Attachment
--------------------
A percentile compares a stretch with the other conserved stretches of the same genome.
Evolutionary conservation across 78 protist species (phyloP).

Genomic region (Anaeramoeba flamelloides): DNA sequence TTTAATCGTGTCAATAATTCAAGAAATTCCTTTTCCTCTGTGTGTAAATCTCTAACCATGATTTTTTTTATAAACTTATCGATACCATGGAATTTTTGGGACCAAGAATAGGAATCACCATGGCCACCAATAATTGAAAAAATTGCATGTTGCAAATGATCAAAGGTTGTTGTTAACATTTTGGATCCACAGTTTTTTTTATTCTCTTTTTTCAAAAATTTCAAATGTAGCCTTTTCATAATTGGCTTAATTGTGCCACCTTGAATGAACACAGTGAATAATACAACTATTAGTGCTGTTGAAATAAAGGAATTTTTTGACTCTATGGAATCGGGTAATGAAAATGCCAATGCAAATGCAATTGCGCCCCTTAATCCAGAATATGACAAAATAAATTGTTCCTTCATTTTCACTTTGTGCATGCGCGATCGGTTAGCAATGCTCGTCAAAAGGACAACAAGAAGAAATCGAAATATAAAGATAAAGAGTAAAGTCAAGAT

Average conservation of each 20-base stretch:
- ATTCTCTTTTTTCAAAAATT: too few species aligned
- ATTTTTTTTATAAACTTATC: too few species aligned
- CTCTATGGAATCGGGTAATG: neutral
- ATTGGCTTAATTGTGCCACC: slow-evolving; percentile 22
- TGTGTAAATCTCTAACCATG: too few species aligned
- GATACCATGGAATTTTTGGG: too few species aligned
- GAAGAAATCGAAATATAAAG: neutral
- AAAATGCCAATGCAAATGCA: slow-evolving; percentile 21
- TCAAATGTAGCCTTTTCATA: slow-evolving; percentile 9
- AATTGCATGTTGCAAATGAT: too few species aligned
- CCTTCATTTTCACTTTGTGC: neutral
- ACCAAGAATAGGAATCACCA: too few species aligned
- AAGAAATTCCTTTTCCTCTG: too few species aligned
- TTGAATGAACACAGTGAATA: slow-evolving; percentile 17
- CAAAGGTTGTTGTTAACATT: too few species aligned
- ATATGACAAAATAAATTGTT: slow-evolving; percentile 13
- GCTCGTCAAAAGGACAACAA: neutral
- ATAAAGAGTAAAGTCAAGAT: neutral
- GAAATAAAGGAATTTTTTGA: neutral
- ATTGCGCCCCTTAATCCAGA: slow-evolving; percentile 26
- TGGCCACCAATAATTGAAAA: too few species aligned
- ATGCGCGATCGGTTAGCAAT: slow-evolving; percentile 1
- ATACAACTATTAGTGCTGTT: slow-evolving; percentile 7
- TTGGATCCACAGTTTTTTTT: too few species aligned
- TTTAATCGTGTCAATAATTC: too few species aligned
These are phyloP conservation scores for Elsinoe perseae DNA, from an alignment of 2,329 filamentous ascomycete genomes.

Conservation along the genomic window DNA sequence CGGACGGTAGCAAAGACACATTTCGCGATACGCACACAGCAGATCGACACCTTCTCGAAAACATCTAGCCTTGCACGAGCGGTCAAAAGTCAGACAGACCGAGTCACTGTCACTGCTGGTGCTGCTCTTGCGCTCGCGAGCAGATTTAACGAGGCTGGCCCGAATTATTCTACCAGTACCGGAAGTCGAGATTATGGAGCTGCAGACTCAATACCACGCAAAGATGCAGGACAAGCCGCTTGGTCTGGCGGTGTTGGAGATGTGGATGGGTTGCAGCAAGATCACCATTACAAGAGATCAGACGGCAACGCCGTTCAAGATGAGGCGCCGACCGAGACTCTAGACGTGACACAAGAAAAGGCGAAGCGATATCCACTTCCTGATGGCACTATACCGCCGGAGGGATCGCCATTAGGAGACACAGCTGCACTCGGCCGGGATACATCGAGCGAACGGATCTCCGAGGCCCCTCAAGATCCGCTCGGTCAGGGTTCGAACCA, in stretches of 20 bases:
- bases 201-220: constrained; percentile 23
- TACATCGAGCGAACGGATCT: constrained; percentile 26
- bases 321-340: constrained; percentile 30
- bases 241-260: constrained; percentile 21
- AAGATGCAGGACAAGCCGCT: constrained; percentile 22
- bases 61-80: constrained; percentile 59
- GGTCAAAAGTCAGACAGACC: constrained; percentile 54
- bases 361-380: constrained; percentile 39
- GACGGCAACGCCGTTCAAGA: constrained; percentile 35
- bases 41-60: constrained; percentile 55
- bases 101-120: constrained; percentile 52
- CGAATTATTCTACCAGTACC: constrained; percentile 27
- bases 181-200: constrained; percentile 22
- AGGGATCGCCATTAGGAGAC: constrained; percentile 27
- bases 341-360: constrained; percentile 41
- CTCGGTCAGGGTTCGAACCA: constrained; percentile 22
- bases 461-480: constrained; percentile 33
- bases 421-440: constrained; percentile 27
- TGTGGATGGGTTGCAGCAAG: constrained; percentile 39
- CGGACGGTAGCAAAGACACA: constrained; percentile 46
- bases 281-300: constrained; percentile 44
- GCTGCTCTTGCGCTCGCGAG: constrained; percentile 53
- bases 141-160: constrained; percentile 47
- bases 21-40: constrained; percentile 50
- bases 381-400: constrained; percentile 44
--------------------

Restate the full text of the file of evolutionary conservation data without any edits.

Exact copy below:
A percentile compares a stretch with the other conserved stretches of the same genome.
Evolutionary conservation across 78 protist species (phyloP).

Genomic region (Anaeramoeba flamelloides): DNA sequence TTTAATCGTGTCAATAATTCAAGAAATTCCTTTTCCTCTGTGTGTAAATCTCTAACCATGATTTTTTTTATAAACTTATCGATACCATGGAATTTTTGGGACCAAGAATAGGAATCACCATGGCCACCAATAATTGAAAAAATTGCATGTTGCAAATGATCAAAGGTTGTTGTTAACATTTTGGATCCACAGTTTTTTTTATTCTCTTTTTTCAAAAATTTCAAATGTAGCCTTTTCATAATTGGCTTAATTGTGCCACCTTGAATGAACACAGTGAATAATACAACTATTAGTGCTGTTGAAATAAAGGAATTTTTTGACTCTATGGAATCGGGTAATGAAAATGCCAATGCAAATGCAATTGCGCCCCTTAATCCAGAATATGACAAAATAAATTGTTCCTTCATTTTCACTTTGTGCATGCGCGATCGGTTAGCAATGCTCGTCAAAAGGACAACAAGAAGAAATCGAAATATAAAGATAAAGAGTAAAGTCAAGAT

Average conservation of each 20-base stretch:
- ATTCTCTTTTTTCAAAAATT: too few species aligned
- ATTTTTTTTATAAACTTATC: too few species aligned
- CTCTATGGAATCGGGTAATG: neutral
- ATTGGCTTAATTGTGCCACC: slow-evolving; percentile 22
- TGTGTAAATCTCTAACCATG: too few species aligned
- GATACCATGGAATTTTTGGG: too few species aligned
- GAAGAAATCGAAATATAAAG: neutral
- AAAATGCCAATGCAAATGCA: slow-evolving; percentile 21
- TCAAATGTAGCCTTTTCATA: slow-evolving; percentile 9
- AATTGCATGTTGCAAATGAT: too few species aligned
- CCTTCATTTTCACTTTGTGC: neutral
- ACCAAGAATAGGAATCACCA: too few species aligned
- AAGAAATTCCTTTTCCTCTG: too few species aligned
- TTGAATGAACACAGTGAATA: slow-evolving; percentile 17
- CAAAGGTTGTTGTTAACATT: too few species aligned
- ATATGACAAAATAAATTGTT: slow-evolving; percentile 13
- GCTCGTCAAAAGGACAACAA: neutral
- ATAAAGAGTAAAGTCAAGAT: neutral
- GAAATAAAGGAATTTTTTGA: neutral
- ATTGCGCCCCTTAATCCAGA: slow-evolving; percentile 26
- TGGCCACCAATAATTGAAAA: too few species aligned
- ATGCGCGATCGGTTAGCAAT: slow-evolving; percentile 1
- ATACAACTATTAGTGCTGTT: slow-evolving; percentile 7
- TTGGATCCACAGTTTTTTTT: too few species aligned
- TTTAATCGTGTCAATAATTC: too few species aligned
These are phyloP conservation scores for Elsinoe perseae DNA, from an alignment of 2,329 filamentous ascomycete genomes.

Conservation along the genomic window DNA sequence CGGACGGTAGCAAAGACACATTTCGCGATACGCACACAGCAGATCGACACCTTCTCGAAAACATCTAGCCTTGCACGAGCGGTCAAAAGTCAGACAGACCGAGTCACTGTCACTGCTGGTGCTGCTCTTGCGCTCGCGAGCAGATTTAACGAGGCTGGCCCGAATTATTCTACCAGTACCGGAAGTCGAGATTATGGAGCTGCAGACTCAATACCACGCAAAGATGCAGGACAAGCCGCTTGGTCTGGCGGTGTTGGAGATGTGGATGGGTTGCAGCAAGATCACCATTACAAGAGATCAGACGGCAACGCCGTTCAAGATGAGGCGCCGACCGAGACTCTAGACGTGACACAAGAAAAGGCGAAGCGATATCCACTTCCTGATGGCACTATACCGCCGGAGGGATCGCCATTAGGAGACACAGCTGCACTCGGCCGGGATACATCGAGCGAACGGATCTCCGAGGCCCCTCAAGATCCGCTCGGTCAGGGTTCGAACCA, in stretches of 20 bases:
- bases 201-220: constrained; percentile 23
- TACATCGAGCGAACGGATCT: constrained; percentile 26
- bases 321-340: constrained; percentile 30
- bases 241-260: constrained; percentile 21
- AAGATGCAGGACAAGCCGCT: constrained; percentile 22
- bases 61-80: constrained; percentile 59
- GGTCAAAAGTCAGACAGACC: constrained; percentile 54
- bases 361-380: constrained; percentile 39
- GACGGCAACGCCGTTCAAGA: constrained; percentile 35
- bases 41-60: constrained; percentile 55
- bases 101-120: constrained; percentile 52
- CGAATTATTCTACCAGTACC: constrained; percentile 27
- bases 181-200: constrained; percentile 22
- AGGGATCGCCATTAGGAGAC: constrained; percentile 27
- bases 341-360: constrained; percentile 41
- CTCGGTCAGGGTTCGAACCA: constrained; percentile 22
- bases 461-480: constrained; percentile 33
- bases 421-440: constrained; percentile 27
- TGTGGATGGGTTGCAGCAAG: constrained; percentile 39
- CGGACGGTAGCAAAGACACA: constrained; percentile 46
- bases 281-300: constrained; percentile 44
- GCTGCTCTTGCGCTCGCGAG: constrained; percentile 53
- bases 141-160: constrained; percentile 47
- bases 21-40: constrained; percentile 50
- bases 381-400: constrained; percentile 44